Weihua Liu et al, Effects of berbeine on matrix accumulation and NF-kappa B signal pathway in alloxan-induced diabetic mice with renal injury, European Journal of pharmacology, Volume 638, Issues 1-3, 25July 2010, Pages 150-155

By inhibiting extracellular matrix (ECM) component and fibronectin (FN) expression berberine could improve renal function in rats and mice with diabetic nephopathy. The ameliorative effect might be associated with inhibition of NF-κB signaling pathway which is independent of hypoglycemic effect of berberine. 

Qin Jiang et al, Berberine attenuates lipopolysaccharide-induced extracellular matrix accumulation and infiltration in rat mesangial cells: Involvement of NF-κB signaling pathway, Molecular and Cellular Endocrinology, Volume 331, Issue 1, 1 January 2011, Pages 34-40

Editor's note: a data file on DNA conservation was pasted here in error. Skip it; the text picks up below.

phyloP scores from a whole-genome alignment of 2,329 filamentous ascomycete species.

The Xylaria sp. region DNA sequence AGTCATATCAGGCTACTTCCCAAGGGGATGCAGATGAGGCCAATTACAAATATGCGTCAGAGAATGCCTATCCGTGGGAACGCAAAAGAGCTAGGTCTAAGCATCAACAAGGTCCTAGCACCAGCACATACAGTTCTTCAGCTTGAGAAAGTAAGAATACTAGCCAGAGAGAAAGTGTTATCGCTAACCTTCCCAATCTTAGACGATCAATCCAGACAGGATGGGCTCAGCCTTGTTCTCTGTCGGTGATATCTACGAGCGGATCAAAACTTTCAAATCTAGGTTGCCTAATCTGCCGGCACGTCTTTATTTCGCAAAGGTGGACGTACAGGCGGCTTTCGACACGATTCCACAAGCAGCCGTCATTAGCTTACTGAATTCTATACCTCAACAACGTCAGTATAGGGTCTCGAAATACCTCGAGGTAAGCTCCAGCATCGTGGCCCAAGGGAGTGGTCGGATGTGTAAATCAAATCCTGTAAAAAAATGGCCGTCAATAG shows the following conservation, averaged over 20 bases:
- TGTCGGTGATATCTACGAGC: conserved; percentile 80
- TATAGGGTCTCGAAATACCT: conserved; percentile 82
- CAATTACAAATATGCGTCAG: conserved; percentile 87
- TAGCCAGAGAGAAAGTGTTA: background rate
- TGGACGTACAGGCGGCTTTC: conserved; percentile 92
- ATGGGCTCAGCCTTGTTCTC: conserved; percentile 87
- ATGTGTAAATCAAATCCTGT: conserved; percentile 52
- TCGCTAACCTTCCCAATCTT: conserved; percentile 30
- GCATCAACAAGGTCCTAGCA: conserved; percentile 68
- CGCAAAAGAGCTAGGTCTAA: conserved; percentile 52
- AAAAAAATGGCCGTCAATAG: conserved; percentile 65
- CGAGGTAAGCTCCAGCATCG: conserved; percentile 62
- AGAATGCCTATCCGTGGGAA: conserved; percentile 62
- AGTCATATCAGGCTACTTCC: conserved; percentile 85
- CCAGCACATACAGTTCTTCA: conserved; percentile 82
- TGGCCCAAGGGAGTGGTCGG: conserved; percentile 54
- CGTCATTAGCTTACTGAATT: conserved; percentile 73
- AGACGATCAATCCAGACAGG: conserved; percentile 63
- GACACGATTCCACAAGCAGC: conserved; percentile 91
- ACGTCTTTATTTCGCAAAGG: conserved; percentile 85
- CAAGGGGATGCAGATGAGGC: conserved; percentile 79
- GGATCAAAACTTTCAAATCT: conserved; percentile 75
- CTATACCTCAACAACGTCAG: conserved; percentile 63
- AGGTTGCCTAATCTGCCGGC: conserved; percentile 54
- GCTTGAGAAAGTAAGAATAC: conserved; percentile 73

The possible mechanism by which berberine exerts renoprotective effects may be related to inhibition of glycosylation and improvement of antioxidant status that in turn upregulates the expressions of renal nephrin and podocin, the protein component of filtration unit of kidney.

Duo Wu et al, Ameliorative effect of berberine on renal damage in rats with diabetes induced by high fat-diet and streptozotocin, Phytomedicine, Volume 19, Issues 8-9, 15 June 2012, Pages 712-718